Our analysis attempts to answer this question by disentangling the stigma and skill effects by examining the causal effects of corporate bankruptcy on the personal income and career of CEOs in small and medium-sized companies in Norway. To this end, we exploit that bankruptcy petitions in Norway are randomly assigned to judges who have different degrees of strictness in their approval of bankruptcy filings. This institutional feature generates variation in firms’ likelihood of being declared bankrupt that is unrelated to firm or CEO characteristics. We use administrative panel data that identifies CEO’s sources of wealth and income and corporate positions to examine the effects of bankruptcy on their careers.

Two broad conclusions emerge from our empirical analysis.

First, we find that corporate bankruptcy has a long-lasting impact on CEOs’ careers. CEOs whose firms are declared bankrupt are 25 percentage points more likely to exit the executive workforce. Displaced CEOs find new employment quickly but do so by moving to lower-ranked positions in new firms. Bankruptcy also has an economically significant impact on CEO remuneration; we document an annual fall in capital income equal to about five percent of annual gross income. While the net present value of the average decline in capital income over the remainder of a CEO’s working-age career is equal to 60 percent of pre-bankruptcy annual income, we find no enduring effect on CEOs’ labor income after five years.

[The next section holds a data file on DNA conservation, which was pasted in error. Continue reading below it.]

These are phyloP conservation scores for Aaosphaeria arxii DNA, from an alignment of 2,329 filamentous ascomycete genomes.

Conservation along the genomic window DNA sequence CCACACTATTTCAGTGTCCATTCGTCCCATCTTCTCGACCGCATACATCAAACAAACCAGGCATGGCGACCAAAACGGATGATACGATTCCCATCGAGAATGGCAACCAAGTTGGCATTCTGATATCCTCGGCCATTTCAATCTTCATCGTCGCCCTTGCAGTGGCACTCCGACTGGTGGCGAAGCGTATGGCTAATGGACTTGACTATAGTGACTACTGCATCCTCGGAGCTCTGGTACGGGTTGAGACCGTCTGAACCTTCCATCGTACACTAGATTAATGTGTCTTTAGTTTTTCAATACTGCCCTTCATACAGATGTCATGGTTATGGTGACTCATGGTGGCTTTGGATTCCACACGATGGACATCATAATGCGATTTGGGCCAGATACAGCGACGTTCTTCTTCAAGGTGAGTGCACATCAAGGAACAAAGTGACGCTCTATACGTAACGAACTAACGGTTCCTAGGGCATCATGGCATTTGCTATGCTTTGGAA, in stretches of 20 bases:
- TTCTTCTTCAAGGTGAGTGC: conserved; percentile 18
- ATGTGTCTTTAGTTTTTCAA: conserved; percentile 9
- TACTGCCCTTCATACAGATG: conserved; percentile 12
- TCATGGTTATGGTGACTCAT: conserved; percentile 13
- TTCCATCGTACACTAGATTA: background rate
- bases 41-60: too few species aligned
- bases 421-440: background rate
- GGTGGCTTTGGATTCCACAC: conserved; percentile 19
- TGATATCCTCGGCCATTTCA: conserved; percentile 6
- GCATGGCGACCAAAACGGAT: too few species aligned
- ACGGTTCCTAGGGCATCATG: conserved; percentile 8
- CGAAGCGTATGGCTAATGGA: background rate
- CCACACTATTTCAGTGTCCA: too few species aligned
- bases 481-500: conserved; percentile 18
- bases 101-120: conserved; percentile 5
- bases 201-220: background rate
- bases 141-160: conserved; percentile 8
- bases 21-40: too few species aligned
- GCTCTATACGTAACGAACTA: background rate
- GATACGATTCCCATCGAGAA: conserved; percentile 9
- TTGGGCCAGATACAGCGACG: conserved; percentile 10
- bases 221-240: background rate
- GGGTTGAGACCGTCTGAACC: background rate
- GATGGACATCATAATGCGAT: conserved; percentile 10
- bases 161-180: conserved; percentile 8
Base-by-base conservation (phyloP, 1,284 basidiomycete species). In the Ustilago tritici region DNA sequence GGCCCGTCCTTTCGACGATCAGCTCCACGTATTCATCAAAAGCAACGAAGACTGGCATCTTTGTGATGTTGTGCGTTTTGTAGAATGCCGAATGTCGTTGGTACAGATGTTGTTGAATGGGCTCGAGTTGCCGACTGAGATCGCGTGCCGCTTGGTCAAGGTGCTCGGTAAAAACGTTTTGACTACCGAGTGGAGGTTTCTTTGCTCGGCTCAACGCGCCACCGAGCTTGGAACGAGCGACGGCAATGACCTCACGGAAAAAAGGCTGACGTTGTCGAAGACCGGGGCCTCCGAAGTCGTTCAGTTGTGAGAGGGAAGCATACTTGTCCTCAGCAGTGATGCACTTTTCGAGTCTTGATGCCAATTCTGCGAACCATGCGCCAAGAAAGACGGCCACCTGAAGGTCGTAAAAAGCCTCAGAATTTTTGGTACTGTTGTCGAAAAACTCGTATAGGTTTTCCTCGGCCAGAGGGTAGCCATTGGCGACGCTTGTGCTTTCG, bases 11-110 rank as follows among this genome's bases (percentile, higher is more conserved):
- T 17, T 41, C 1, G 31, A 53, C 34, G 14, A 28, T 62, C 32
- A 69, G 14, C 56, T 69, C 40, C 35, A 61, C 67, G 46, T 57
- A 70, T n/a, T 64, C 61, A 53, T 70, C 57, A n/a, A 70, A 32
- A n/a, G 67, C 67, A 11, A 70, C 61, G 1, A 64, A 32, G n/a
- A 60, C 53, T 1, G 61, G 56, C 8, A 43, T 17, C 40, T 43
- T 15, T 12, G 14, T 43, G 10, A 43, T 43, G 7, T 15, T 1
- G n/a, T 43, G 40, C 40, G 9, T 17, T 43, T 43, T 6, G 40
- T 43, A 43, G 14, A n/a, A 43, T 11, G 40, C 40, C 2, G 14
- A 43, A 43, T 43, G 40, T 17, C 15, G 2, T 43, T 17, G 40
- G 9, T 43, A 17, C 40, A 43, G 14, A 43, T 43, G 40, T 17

Second, our analysis shows that the displacement effects are much larger when default rates in the firms’ industry are low. For example, a CEOs is five times less likely to remain in the executive workforce if her/his firm experiences a bankruptcy while the bankruptcy frequency in the same industry is low. By contrast, variation in CEO wages is not driven by industry conditions. Post-bankruptcy, we find a greater mobility of CEOs between industries and an increased tendency to move to more productive firms with a higher-paid workforce, suggesting that managerial skills are portable.

Taken together, our findings suggest that negative career effects of bankruptcy can be attributed to stigma. When we eliminate the risk of low-skilled CEOs sorting into bankrupt firms, we find that the executive labor market interprets bankruptcy as a signal of lower managerial talent. This stigma effect is greater during better economic times. More details can be found in the full paper that is available here.